Not my definition, but in any case, I'm not sure life contradicts entropy. It doesn't contradict the second law of thermodynamics (at least not obviously) since we are not usually dealing with isolated systems when we are dealing with living creatures and their physiology.MetaphysicsNow

    You can be certain that life contradicts entropy.
    Entropy -> Chaos
    Life -> Order

    There is no equivocation here.

    M
  • MetaphysicsNow
    315
    Entropy is just a measure of the energy of a system that is not available for conversion into work. That at least is the initial basic physical description, and it is consistent with the idea that it is a state variable. Measures/state variables are not the kinds of things that are susceptible to contradiction - propositions/theories/laws and so on are the kinds of things that can be contradicted. Life does not contradict the 2nd Law of Thermodynamics (which is the principle law concerning entropy) since when we are considering life, we are not considering isolated systems, and the 2nd law concerns isolated systems.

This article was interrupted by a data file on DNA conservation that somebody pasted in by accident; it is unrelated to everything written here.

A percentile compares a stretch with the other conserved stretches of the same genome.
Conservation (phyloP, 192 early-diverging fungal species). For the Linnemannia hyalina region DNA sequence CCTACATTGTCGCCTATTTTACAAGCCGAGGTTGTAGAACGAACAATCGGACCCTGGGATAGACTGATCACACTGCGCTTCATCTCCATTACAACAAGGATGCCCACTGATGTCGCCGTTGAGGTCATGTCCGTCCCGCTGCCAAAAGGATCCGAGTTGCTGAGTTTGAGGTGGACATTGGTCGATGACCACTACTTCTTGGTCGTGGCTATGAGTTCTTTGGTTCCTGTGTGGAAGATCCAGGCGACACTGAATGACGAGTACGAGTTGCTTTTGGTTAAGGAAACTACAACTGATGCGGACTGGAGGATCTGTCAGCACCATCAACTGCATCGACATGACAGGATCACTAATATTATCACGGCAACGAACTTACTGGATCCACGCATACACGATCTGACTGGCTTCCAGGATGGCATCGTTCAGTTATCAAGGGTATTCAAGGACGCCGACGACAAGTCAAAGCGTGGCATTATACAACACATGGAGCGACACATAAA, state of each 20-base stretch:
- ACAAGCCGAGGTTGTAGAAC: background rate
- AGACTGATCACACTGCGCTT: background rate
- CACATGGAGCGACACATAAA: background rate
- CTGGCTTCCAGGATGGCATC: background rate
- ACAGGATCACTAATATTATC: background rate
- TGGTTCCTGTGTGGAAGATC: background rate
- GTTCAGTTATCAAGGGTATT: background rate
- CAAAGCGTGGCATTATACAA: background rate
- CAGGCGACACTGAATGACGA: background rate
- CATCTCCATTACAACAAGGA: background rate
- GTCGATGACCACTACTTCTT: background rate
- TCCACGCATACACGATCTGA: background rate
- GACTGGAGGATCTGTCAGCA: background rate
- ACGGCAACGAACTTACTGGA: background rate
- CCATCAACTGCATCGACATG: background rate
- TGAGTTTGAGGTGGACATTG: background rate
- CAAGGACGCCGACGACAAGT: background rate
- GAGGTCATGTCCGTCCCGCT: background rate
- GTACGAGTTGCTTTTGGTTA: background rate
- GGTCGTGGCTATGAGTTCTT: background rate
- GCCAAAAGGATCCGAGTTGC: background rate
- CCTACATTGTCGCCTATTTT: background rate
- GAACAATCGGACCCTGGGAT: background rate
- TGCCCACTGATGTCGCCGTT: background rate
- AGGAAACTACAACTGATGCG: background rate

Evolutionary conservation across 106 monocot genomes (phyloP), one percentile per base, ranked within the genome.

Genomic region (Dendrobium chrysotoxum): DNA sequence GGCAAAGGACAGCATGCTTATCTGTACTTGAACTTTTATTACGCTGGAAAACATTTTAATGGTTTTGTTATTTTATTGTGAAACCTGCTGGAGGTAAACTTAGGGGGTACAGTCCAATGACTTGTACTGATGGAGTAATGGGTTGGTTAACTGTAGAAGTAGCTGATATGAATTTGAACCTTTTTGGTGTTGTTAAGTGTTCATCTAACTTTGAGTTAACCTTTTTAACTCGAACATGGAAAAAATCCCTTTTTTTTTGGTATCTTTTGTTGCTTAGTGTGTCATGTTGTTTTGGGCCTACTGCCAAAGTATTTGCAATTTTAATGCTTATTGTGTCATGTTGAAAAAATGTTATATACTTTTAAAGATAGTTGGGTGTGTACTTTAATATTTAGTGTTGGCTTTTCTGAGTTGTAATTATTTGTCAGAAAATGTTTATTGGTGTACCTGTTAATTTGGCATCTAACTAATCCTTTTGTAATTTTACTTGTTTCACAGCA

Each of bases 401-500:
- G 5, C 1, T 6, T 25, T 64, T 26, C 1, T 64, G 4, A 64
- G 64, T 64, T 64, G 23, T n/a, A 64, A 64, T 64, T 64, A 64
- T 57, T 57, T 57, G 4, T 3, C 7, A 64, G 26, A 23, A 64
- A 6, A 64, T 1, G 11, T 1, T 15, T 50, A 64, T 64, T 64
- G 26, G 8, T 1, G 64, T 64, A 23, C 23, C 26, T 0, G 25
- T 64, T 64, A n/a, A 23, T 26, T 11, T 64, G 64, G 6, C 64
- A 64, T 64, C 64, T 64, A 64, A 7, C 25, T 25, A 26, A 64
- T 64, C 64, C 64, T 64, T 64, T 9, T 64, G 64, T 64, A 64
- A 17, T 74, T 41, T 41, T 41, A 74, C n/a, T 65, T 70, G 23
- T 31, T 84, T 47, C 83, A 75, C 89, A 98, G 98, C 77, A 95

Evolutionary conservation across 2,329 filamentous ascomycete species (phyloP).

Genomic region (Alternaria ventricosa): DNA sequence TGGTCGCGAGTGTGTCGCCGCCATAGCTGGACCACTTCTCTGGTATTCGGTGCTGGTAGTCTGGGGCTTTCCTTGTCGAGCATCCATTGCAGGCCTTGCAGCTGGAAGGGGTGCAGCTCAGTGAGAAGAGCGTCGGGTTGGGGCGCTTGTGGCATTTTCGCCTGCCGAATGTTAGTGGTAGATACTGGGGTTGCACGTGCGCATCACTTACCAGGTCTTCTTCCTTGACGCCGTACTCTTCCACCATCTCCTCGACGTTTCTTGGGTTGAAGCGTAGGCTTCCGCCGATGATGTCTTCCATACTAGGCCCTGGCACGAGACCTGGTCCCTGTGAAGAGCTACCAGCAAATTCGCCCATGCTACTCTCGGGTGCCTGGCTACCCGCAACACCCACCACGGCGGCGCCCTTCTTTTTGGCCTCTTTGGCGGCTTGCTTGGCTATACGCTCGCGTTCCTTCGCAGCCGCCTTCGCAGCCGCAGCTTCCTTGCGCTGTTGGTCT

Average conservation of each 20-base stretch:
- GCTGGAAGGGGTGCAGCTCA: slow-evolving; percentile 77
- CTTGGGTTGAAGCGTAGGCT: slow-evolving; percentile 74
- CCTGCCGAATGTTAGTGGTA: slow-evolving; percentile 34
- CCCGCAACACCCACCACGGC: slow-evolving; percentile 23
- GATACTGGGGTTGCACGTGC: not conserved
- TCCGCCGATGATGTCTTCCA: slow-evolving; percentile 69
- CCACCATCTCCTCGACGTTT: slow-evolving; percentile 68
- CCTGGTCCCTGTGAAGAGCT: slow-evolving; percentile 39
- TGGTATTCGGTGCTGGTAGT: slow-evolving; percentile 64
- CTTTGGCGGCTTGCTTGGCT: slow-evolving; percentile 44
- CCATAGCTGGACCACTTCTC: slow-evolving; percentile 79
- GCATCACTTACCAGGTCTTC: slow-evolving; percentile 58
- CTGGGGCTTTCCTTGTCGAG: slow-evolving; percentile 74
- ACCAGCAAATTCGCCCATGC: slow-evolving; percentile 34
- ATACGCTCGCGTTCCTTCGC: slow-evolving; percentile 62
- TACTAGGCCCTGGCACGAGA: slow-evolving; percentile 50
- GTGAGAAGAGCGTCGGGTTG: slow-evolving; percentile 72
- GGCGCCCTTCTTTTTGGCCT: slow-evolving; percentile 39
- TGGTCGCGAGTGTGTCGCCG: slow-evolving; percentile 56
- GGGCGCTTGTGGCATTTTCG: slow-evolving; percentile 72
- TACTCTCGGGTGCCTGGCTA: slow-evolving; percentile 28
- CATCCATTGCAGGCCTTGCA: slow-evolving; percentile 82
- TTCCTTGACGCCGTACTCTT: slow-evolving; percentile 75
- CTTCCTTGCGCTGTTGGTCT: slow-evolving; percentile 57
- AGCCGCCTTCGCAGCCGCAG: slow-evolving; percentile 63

• Wayfarer
    6.5k
    You can be certain that life contradicts entropy.
    Entropy -> Chaos
    Life -> Order
    Marcus de Brun

    Google 'negentropy'.
  • Uber
    147